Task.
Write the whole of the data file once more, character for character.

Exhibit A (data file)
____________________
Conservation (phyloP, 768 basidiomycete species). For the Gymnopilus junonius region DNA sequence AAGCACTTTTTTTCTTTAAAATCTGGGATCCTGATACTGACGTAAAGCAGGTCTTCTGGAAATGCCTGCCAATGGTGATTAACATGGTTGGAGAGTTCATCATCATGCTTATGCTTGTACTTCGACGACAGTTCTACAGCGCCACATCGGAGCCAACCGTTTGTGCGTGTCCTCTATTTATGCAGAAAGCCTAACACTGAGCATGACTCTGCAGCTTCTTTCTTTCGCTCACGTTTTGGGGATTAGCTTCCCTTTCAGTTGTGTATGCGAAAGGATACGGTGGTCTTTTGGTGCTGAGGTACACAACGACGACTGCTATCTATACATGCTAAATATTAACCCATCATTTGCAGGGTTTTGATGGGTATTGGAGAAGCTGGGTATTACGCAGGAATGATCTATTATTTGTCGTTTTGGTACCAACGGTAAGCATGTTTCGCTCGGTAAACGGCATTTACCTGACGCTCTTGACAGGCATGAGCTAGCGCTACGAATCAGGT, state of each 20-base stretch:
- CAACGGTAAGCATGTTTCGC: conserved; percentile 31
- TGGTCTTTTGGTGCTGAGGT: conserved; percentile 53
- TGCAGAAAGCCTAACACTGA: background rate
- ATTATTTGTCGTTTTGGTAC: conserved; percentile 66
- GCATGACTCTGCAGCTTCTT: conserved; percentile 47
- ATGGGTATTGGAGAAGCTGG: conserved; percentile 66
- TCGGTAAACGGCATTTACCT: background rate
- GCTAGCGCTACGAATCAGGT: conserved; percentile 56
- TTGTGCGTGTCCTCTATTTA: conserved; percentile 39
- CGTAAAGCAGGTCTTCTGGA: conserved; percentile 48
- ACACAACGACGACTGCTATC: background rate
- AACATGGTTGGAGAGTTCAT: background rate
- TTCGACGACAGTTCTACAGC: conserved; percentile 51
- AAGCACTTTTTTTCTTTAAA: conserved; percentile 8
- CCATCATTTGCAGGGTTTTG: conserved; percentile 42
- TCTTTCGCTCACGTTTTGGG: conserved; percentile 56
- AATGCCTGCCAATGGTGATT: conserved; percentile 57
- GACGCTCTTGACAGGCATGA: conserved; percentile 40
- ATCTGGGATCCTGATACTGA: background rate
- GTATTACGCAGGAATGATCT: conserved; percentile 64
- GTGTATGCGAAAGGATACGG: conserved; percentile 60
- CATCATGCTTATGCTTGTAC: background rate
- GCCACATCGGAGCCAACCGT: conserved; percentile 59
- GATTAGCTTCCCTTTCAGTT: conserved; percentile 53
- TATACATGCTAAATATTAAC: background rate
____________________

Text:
Conservation (phyloP, 768 basidiomycete species). For the Gymnopilus junonius region DNA sequence AAGCACTTTTTTTCTTTAAAATCTGGGATCCTGATACTGACGTAAAGCAGGTCTTCTGGAAATGCCTGCCAATGGTGATTAACATGGTTGGAGAGTTCATCATCATGCTTATGCTTGTACTTCGACGACAGTTCTACAGCGCCACATCGGAGCCAACCGTTTGTGCGTGTCCTCTATTTATGCAGAAAGCCTAACACTGAGCATGACTCTGCAGCTTCTTTCTTTCGCTCACGTTTTGGGGATTAGCTTCCCTTTCAGTTGTGTATGCGAAAGGATACGGTGGTCTTTTGGTGCTGAGGTACACAACGACGACTGCTATCTATACATGCTAAATATTAACCCATCATTTGCAGGGTTTTGATGGGTATTGGAGAAGCTGGGTATTACGCAGGAATGATCTATTATTTGTCGTTTTGGTACCAACGGTAAGCATGTTTCGCTCGGTAAACGGCATTTACCTGACGCTCTTGACAGGCATGAGCTAGCGCTACGAATCAGGT, state of each 20-base stretch:
- CAACGGTAAGCATGTTTCGC: conserved; percentile 31
- TGGTCTTTTGGTGCTGAGGT: conserved; percentile 53
- TGCAGAAAGCCTAACACTGA: background rate
- ATTATTTGTCGTTTTGGTAC: conserved; percentile 66
- GCATGACTCTGCAGCTTCTT: conserved; percentile 47
- ATGGGTATTGGAGAAGCTGG: conserved; percentile 66
- TCGGTAAACGGCATTTACCT: background rate
- GCTAGCGCTACGAATCAGGT: conserved; percentile 56
- TTGTGCGTGTCCTCTATTTA: conserved; percentile 39
- CGTAAAGCAGGTCTTCTGGA: conserved; percentile 48
- ACACAACGACGACTGCTATC: background rate
- AACATGGTTGGAGAGTTCAT: background rate
- TTCGACGACAGTTCTACAGC: conserved; percentile 51
- AAGCACTTTTTTTCTTTAAA: conserved; percentile 8
- CCATCATTTGCAGGGTTTTG: conserved; percentile 42
- TCTTTCGCTCACGTTTTGGG: conserved; percentile 56
- AATGCCTGCCAATGGTGATT: conserved; percentile 57
- GACGCTCTTGACAGGCATGA: conserved; percentile 40
- ATCTGGGATCCTGATACTGA: background rate
- GTATTACGCAGGAATGATCT: conserved; percentile 64
- GTGTATGCGAAAGGATACGG: conserved; percentile 60
- CATCATGCTTATGCTTGTAC: background rate
- GCCACATCGGAGCCAACCGT: conserved; percentile 59
- GATTAGCTTCCCTTTCAGTT: conserved; percentile 53
- TATACATGCTAAATATTAAC: background rate